Dunford bows out

By By Omulo Okoth in London: Saturday, August 4th 2012 at 00:00 GMT +3 | Sports

By Omulo Okoth in London

The exit of top swimmer Jason Dunford from the Olympic stage on Thursday evening virtually leaves athletics as the focal point for Team Kenya’s medal hopes.

Dunford finished in an uncharacteristic last position in the men’s 100m butterfly second semi-final, recording a poor time of 52.16, which even surprised his management team here.

Chad le Clos of South Africa won the semi-final race in 51.42 ahead of American Tyler McGill (51.61) and Milorad Cavic of Serbia in 51.66.

The 26-year-old swimmer, the best in Kenya, was fourth in the heat in which he timed 52.23 earlier in the day.

David Ngugi, the team manager for the two swimming brothers was left almost speechless as the only Kenyan medal hope in the Aquatic Centre crashed out with such a below-par performance.

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“I can only say Jason put too much pressure on himself and had very high expectations after his semi-final feat in Beijing in 2008. This might have made him expect too much from the London Games,” Ngugi said at the Olympic Village on Saturday.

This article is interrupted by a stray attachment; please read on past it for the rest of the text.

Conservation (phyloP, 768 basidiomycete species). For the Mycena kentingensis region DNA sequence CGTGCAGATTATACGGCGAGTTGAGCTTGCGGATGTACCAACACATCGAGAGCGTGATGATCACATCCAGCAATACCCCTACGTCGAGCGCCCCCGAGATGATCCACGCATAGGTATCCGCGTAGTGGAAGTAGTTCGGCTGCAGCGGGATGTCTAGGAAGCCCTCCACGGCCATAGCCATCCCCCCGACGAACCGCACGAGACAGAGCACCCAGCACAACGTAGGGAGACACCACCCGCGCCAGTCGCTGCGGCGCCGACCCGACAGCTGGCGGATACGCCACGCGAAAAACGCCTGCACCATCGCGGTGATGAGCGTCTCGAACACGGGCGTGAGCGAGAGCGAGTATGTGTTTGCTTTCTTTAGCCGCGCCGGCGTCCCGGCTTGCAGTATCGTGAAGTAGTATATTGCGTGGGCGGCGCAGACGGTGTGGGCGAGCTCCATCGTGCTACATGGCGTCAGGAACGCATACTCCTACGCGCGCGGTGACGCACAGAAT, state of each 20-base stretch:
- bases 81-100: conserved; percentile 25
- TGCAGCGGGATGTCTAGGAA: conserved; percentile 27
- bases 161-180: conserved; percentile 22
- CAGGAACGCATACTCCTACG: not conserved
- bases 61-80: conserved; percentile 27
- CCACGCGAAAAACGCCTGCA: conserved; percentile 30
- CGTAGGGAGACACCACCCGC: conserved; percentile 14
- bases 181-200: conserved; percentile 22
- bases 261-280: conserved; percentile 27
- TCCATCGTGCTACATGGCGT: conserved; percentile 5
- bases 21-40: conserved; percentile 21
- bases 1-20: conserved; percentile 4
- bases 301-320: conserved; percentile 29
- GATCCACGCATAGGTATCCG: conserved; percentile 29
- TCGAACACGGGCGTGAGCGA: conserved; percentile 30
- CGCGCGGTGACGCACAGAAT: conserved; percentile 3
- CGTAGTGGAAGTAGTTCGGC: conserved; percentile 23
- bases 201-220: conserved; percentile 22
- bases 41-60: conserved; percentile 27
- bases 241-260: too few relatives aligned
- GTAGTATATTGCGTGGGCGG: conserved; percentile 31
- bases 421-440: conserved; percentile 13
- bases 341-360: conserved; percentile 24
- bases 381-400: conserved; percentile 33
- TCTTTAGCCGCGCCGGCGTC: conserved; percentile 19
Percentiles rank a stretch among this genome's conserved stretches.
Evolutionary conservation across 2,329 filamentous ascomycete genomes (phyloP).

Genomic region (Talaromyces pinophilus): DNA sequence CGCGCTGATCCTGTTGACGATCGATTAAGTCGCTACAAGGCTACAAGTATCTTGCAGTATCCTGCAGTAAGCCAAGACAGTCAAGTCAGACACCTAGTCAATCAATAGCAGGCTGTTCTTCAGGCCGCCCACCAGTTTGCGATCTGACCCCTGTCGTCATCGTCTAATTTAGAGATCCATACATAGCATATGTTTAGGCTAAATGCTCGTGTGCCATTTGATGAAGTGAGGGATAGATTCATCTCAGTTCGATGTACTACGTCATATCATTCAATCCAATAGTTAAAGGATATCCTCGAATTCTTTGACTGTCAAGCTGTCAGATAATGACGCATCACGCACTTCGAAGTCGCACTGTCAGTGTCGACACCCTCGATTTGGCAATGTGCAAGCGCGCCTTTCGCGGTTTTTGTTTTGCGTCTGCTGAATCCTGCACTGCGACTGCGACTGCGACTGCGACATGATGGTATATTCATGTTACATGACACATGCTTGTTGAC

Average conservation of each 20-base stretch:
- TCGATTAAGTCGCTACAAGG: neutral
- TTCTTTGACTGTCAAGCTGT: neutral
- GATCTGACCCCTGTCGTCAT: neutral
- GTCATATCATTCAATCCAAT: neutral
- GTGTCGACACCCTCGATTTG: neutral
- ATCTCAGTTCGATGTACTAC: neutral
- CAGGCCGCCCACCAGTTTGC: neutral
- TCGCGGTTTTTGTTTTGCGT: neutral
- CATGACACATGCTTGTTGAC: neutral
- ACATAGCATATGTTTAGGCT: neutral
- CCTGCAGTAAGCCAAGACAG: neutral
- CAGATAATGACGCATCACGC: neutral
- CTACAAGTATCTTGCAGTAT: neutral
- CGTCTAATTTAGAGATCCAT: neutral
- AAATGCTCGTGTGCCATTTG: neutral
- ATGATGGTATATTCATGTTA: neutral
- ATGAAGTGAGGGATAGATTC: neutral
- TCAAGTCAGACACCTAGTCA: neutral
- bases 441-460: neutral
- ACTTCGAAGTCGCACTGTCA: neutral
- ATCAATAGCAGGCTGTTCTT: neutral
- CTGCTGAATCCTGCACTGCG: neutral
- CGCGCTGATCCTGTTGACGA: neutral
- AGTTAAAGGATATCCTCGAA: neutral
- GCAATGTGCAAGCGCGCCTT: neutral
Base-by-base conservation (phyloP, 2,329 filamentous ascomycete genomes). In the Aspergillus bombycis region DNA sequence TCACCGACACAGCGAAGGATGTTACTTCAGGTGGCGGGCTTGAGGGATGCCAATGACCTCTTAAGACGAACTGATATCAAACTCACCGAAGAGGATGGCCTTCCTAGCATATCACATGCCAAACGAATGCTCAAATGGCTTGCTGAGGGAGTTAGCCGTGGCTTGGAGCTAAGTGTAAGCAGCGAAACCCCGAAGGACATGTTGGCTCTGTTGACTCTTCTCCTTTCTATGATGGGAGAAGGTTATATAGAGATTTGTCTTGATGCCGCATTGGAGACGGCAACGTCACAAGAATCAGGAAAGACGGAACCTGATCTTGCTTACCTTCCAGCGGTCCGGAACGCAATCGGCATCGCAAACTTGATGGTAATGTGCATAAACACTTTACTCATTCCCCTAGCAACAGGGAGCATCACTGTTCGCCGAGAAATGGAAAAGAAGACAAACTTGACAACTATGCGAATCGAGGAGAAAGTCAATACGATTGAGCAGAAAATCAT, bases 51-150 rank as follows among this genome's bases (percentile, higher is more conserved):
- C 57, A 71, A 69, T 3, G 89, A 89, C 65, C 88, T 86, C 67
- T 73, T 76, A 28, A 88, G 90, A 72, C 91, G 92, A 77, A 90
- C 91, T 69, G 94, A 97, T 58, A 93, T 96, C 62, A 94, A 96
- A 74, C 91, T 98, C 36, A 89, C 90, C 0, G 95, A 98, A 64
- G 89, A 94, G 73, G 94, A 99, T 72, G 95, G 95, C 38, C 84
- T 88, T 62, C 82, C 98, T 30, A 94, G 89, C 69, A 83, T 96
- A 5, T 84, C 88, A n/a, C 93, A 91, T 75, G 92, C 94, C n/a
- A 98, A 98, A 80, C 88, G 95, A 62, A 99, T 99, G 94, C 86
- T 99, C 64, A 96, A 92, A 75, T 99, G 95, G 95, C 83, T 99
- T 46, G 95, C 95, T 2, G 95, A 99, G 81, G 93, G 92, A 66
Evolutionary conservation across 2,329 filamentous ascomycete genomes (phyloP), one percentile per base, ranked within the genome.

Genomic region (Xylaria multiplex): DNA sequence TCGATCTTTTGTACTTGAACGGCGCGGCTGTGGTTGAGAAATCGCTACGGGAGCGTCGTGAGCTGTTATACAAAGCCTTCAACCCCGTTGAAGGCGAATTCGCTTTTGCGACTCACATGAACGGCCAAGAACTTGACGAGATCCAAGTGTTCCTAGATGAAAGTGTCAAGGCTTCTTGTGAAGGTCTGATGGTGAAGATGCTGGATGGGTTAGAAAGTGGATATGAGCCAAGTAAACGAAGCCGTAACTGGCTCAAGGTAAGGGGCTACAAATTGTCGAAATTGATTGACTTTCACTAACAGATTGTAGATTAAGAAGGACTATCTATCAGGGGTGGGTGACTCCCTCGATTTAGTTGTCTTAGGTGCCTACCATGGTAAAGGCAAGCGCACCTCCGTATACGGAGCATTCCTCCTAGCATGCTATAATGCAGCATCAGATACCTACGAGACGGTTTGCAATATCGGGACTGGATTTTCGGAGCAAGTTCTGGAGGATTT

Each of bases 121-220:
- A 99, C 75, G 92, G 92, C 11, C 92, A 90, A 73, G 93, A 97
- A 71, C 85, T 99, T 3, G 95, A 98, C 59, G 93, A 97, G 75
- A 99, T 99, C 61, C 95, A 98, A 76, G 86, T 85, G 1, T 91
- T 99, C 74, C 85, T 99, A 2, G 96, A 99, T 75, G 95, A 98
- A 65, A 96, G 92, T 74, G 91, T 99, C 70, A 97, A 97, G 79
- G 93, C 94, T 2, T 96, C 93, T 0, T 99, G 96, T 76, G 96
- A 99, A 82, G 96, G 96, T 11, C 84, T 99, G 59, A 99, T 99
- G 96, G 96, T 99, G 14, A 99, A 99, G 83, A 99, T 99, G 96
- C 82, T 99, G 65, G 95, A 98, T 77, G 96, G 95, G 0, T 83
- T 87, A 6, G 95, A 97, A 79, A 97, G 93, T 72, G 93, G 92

“That is not even his best time. And after beating Michael Phelps in Beijing, we also expected he would even end up within the medal bracket. Then he kind of panicked with only a quarter to the finish,” said Ngugi.

Andiego in action

Jason and his younger brother David, boxer Benson Njangiru, weight lifter Mercy Obiero have all been left as spectators at this Olympics.

Elizabeth Andiego, the sole female boxer in Team Kenya will jump onto the ring on Sunday.

Meanwhile, Michael Phelps became the first male swimmer to win the same event at three successive Olympics when he clinched the men’s 200m individual medley gold medal at the London Games on Thursday, adds Reuters.

Phelps, who won the event at the Athens and Beijing Games, relegated compatriot and world champion Ryan Lochte to silver while Hungary’s Laszlo Cseh took bronze.  Phelps led all the way and got his giant hands on the wall first in a time of one minute, 54.27 seconds, just outside Lochte’s world record of 1:54.00 that he set last year in the final at the Shanghai world championships.

Lochte, close to exhaustion after winning bronze in the 200 backstroke half an hour before the medley, held on to finish second, just 0.63 behind his team mate. Cseh clocked 1:56.22 for the bronze.

Phelps had joined forces with Lochte on Tuesday to win gold in the 4x200 freestyle relay and claim a record 19th Olympic medal and the 200 individual medley victory on Thursday gave the 27-year-old his 16th Olympic gold medal.

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